Who’s on top of the world? Rowers race off Sid­ney

A and B fi­nals to­day at Tulista Park

Times Colonist - - Front Page - CLEVE DHEENSAW cd­heen­saw@times­colonist.com Twit­ter.com/tc_vic­sports

Canada’s Gus­tave Schoch, fore­ground, heads out in the coastal men’s solo heat dur­ing the 2018 World Row­ing Coastal Cham­pi­onships off Tulista Park in Sid­ney on Fri­day. Nearly 500 rowers from 24 na­tions are com­pet­ing in the event. The cham­pi­onships con­clude with the A and B fi­nals to­day from 8 a.m. to 5 p.m.

The nearly 500 rowers, from 24 na­tions, have trav­elled great dis­tances to com­pete in the 2018 FISA world coastal row­ing cham­pi­onships tak­ing place off Tulista Park.

Norm Healey just had to walk 10 min­utes from his Sid­ney house. He qual­i­fied fourth, with part­ner and two-time Olympian Anna-Marie de Zwa­ger of Vic­to­ria, be­hind France, Swe­den and Ger­many for to­day’s A fi­nal in the mixed dou­ble. That’s what you call home-wa­ter ad­van­tage. But it has been a long jour­ney in many other ways.

Healey was good enough to row var­sity for the Uni­ver­sity of Vic­to­ria Vikes pow­er­house pro­gram in the late 1980s and early 1990s, win­ing at Cana­dian Hen­ley, be­fore fo­cus­ing on his stud­ies. He kept fit run­ning, cy­cling and com­pet­ing in triathlons but had not been in a row­ing boat since re­tir­ing from the sport in 1993. That all changed when Healey was run­ning along the Sid­ney water­front this sum­mer and saw a coastal row­ing boat on the beach. Along­side it was 1992 Barcelona Olympics dou­ble gold-medal­list Brenda Tay­lor, whom Healey knew from the old days “and all that tremen­dous ex­cite­ment at Elk Lake sur­round­ing the 1992 Olympics.” As it hap­pens, Tay­lor is the chair­man of the world coastal cham­pi­onships or­ga­niz­ing com­mit­tee. A con­ver­sa­tion en­sued, and one thing led to an­other, and Tay­lor set Healey up with de Zwa­ger. And now here they are in the A fi­nal of the world cham­pi­onships.

“This is a dream come true,” said Healey, a 48-year-old en­vi­ron­men­tal tox­i­col­o­gist.

“It’s been 25 years in the mak­ing for me [since he last rowed]. I have to pinch my­self that this is re­ally hap­pen­ing.”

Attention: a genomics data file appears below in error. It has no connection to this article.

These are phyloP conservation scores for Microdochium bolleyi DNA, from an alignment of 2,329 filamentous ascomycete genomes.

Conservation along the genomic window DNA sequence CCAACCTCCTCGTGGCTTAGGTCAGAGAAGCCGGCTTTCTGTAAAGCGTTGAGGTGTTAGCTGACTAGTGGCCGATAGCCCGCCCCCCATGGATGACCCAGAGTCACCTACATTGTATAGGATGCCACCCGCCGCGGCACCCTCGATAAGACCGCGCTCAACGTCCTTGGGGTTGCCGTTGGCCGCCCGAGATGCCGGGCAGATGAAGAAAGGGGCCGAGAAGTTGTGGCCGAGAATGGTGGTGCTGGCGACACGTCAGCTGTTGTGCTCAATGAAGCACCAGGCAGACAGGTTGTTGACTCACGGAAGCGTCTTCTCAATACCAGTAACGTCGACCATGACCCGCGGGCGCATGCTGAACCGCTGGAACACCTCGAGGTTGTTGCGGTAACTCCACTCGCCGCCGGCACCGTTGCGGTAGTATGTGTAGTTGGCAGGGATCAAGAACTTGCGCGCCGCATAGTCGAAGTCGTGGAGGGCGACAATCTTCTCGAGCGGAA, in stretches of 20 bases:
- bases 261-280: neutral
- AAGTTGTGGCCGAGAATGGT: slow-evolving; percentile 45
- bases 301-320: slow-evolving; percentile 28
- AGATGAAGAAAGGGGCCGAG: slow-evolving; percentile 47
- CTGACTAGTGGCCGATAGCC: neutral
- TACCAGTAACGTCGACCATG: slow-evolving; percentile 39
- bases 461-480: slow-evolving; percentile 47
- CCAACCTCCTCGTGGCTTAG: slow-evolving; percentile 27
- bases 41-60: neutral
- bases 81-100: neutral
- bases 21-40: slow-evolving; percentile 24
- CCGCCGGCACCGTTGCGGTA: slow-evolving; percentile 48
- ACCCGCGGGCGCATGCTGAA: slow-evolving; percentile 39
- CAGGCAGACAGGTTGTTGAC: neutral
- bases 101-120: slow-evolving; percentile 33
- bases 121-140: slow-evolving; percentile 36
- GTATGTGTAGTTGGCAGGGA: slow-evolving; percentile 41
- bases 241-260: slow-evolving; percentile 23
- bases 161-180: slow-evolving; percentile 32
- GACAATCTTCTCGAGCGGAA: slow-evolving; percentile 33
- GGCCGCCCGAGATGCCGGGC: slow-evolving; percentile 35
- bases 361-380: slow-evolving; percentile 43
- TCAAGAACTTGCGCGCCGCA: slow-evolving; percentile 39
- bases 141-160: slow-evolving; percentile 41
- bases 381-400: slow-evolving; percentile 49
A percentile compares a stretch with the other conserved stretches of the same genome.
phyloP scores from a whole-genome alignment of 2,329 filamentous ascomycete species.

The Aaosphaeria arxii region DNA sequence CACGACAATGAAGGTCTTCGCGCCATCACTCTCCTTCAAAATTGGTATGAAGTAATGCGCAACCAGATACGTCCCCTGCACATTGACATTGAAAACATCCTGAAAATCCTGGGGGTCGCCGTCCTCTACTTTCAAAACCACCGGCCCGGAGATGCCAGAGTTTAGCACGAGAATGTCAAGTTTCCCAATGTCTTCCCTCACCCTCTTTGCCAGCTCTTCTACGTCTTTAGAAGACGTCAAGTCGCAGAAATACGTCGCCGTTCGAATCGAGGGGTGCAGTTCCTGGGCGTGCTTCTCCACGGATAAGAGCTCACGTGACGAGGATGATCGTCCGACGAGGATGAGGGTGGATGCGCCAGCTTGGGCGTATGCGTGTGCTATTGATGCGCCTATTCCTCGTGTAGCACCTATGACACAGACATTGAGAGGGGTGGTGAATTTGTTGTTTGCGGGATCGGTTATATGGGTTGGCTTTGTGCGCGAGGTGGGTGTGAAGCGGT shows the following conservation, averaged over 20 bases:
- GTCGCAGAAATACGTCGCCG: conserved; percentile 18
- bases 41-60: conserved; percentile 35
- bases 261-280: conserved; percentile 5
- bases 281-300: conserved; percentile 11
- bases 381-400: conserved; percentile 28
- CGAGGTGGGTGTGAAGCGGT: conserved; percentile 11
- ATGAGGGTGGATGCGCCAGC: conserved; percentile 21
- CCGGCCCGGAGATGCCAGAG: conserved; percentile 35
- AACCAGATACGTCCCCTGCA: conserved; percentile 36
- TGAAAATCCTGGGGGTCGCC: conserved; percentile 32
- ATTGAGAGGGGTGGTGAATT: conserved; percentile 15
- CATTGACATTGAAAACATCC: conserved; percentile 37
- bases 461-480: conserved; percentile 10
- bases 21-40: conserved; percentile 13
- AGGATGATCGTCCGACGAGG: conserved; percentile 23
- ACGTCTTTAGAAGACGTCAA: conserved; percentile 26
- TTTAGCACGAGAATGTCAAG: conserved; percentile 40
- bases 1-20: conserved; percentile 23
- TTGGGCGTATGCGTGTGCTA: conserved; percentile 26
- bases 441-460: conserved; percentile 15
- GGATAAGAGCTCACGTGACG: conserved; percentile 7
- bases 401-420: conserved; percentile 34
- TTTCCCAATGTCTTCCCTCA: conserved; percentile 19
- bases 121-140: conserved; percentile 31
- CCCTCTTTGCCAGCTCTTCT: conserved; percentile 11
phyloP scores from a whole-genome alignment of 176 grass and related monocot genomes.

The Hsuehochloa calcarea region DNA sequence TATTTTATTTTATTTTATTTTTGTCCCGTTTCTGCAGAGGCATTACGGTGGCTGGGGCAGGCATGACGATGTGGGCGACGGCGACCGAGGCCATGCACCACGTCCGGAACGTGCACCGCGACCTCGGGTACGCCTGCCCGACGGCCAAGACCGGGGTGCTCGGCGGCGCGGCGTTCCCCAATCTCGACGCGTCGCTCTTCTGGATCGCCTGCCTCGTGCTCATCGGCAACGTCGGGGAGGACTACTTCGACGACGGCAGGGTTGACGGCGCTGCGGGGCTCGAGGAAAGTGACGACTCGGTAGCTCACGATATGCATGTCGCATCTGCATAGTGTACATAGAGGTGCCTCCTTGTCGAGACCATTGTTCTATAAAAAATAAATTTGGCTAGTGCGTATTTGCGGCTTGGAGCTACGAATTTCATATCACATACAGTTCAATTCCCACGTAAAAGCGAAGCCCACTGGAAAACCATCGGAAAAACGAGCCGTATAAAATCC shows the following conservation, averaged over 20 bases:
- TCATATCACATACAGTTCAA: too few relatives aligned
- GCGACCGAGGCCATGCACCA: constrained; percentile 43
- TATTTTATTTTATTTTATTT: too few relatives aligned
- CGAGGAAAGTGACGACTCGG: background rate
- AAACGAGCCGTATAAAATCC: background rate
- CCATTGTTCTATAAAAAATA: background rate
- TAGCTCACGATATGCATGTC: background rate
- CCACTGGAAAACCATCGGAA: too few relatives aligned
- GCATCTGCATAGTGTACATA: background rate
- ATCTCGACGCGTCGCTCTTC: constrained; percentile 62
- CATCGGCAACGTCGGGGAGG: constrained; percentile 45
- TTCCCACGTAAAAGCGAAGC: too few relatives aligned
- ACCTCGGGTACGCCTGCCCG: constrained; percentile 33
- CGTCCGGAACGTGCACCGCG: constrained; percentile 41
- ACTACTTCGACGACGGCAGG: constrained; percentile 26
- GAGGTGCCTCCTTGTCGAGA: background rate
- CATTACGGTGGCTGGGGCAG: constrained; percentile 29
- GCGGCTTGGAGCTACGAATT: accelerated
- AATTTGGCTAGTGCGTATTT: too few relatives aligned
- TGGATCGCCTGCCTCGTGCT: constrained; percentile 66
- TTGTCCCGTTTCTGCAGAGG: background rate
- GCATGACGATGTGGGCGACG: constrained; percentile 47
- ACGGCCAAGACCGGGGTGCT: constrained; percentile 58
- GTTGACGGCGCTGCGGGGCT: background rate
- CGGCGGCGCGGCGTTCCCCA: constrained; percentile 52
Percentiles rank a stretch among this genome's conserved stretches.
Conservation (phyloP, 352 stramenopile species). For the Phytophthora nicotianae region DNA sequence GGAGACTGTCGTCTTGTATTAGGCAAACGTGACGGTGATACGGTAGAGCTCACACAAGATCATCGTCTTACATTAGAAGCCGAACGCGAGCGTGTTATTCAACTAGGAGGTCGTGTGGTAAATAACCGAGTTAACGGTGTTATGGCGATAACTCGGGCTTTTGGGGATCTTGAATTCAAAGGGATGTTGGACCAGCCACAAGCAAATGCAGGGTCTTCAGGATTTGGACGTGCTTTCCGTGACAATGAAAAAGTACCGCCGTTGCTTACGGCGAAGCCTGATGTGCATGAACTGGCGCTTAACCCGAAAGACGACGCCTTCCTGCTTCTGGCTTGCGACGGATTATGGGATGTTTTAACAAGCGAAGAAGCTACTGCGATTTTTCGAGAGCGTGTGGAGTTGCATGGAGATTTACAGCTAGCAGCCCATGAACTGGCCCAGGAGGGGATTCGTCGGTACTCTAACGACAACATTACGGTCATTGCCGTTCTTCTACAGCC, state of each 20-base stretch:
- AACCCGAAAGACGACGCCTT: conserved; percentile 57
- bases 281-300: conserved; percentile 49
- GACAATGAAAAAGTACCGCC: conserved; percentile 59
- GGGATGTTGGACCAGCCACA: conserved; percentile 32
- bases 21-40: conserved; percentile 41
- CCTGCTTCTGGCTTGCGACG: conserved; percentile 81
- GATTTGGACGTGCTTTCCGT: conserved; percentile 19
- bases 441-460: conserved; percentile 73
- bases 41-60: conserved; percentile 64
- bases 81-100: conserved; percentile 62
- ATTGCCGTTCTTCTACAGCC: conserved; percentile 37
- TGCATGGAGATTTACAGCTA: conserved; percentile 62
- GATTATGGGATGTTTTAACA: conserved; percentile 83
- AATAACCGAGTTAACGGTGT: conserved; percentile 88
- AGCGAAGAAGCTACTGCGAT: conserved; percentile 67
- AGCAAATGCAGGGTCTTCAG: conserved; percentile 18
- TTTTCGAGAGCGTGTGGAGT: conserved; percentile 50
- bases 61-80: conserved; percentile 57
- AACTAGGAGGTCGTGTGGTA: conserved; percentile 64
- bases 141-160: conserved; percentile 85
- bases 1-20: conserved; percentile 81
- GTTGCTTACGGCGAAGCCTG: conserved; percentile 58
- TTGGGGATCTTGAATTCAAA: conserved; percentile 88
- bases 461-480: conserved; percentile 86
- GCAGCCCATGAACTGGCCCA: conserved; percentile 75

Coastal row­ing, how­ever, has pro­vided a dif­fer­ent chal­lenge from his for­mer row­ing days on Elk Lake.

“You have to deal with the wind, waves and cur­rent in coastal row­ing. You need more out­ward aware­ness,” said Healey, a fa­ther of two, who was also set to con­test the men’s sin­gles qual­i­fy­ing on Fri­day.

De Zwa­ger, mean­while, also only took up coastal row­ing over the sum­mer.

“It’s been 10 years since I com­peted in the Olympics at Bei­jing and this seemed like the right time to dip my toes back in the wa­ter, es­pe­cially with the coastal worlds hap­pen­ing in our own back­yard,” she said.

“Then you get down here and re­al­ize what a big deal this is, es­pe­cially among the Euro­pean rowers.”

De Zwa­ger was orig­i­nally sup­posed to row with Olympic gold-medal­list Adam Kreek in the mixed pair but when Kreek got in­jured, she was paired with Healey.

“[Healey] is back in a row­ing boat af­ter all these years and he has been such a great part­ner,” said de Zwa­ger.

“Norm is a triath­lete and re­mained su­per fit since his row­ing days.”

De Zwa­ger, an ex­er­cise ther­a­pist, has found big dif­fer­ences in coastal row­ing from her years on Elk Lake in which she qual­i­fied for the 2004 Athens and 2008 Olympics: “You some­times see whales and sea lions in coast row­ing and it’s al­most like you are sight­see­ing. That’s some­thing you don’t see on a lake in flat­wa­ter row­ing.”

De Zwa­ger will be in two fi­nals to­day. She also teamed with 2008 Bei­jing Olympic team­mate Zoe Light to qual­ify fifth for to­day’s A fi­nal in the women’s dou­ble.

“We were in Bei­jing to­gether at the Olympics and it’s been great to race with Zoe again,” she said.

The world cham­pi­onships con­clude with the A and B fi­nals to­day from 8 a.m. to 5 p.m. Ven­dors, food trucks, a craft beer and wine gar­den and en­ter­tain­ment have pro­vided a fes­ti­val feel at Tulista Park. Ad­mis­sion to the world cham­pi­onships is free.

Coastal row­ing in­volves sculls rac­ing from four to six kilo­me­tres in sin­gles, dou­bles and coxed quad. The sculls are self­bail­ing and wider, heav­ier and more sta­ble than reg­u­lar row­ing craft. Coastal row­ing is not yet in the Olympics, but will be mak­ing its de­but in the Pan Am Games next year in Lima, Peru.

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